mNIS+7 and lower limb function in inotersen treatment of hereditary transthyretin-mediated amyloidosis

P. James B. Dyck, John C. Kincaid, Janice F. Wiesman, Michael Polydefkis, William J. Litchy, Michelle L. Mauermann, Elizabeth J. Ackermann, Spencer Guthrie, Michael Pollock, Shiangtung W. Jung, Brenda F. Baker, Peter J. Dyck

Research output: Contribution to journalArticlepeer-review

Abstract

Introduction: Inotersen, an antisense oligonucleotide inhibitor of transthyretin (TTR) protein production, demonstrated significant benefit versus placebo in the modified Neuropathy Impairment Score (NIS) +7 neurophysiologic tests (mNIS+7) in patients with hereditary TTR-mediated amyloidosis (hATTR) with polyneuropathy. This analysis assessed the mNIS+7 components by anatomic location and the lower limb function (LLF) test. Methods: Adults with hATTR in the NEURO-TTR trial (NCT01737398) were randomly assigned to receive weekly doses of subcutaneous inotersen 300 mg or placebo for 65 weeks. The mNIS+7 and LLF were assessed at 35 and 66 weeks. Results: All major mNIS+7 components (muscle weakness, muscle stretch reflexes, sensation) and the LLF showed significant efficacy in patients receiving inotersen versus placebo; however, NIS-reflexes (upper limb), touch pressure (upper and lower limbs), and heart rate during deep breathing did not show significant effects. Discussion: The results of this analysis reinforce the beneficial effect of inotersen on slowing neuropathy progression in patients with hATTR polyneuropathy.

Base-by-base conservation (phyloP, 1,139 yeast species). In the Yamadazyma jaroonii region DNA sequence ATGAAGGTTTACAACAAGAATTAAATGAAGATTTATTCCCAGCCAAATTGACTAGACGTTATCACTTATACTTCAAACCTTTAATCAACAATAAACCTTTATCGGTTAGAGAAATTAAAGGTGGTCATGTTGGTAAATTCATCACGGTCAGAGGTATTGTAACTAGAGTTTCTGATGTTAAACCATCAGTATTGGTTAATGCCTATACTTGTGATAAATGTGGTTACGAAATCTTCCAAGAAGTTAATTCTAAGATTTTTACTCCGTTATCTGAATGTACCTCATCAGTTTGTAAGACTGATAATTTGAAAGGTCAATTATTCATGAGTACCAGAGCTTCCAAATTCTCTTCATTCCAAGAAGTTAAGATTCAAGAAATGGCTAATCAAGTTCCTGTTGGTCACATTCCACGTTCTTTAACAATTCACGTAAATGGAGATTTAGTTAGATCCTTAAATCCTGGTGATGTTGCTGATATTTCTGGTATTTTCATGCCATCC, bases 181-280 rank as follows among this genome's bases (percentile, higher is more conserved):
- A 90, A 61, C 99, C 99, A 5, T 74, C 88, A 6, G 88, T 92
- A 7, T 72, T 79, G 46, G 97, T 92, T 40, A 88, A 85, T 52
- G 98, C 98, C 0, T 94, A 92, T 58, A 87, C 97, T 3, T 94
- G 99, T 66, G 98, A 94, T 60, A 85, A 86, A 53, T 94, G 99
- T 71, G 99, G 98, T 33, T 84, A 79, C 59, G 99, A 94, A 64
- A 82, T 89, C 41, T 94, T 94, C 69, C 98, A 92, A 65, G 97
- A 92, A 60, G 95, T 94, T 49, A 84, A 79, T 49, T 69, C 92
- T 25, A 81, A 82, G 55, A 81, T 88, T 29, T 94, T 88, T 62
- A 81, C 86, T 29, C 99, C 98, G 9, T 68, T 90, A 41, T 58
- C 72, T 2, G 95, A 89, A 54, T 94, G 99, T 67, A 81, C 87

Original languageEnglish (US)
Pages (from-to)502-508
Number of pages7
JournalMuscle and Nerve
Volume62
Issue number4
DOIs
StatePublished - Oct 1 2020

Keywords

  • amyloidosis
  • hATTR
  • inotersen
  • lower limb function
  • mNIS+7

ASJC Scopus subject areas

  • Physiology
  • Clinical Neurology
  • Cellular and Molecular Neuroscience
  • Physiology (medical)

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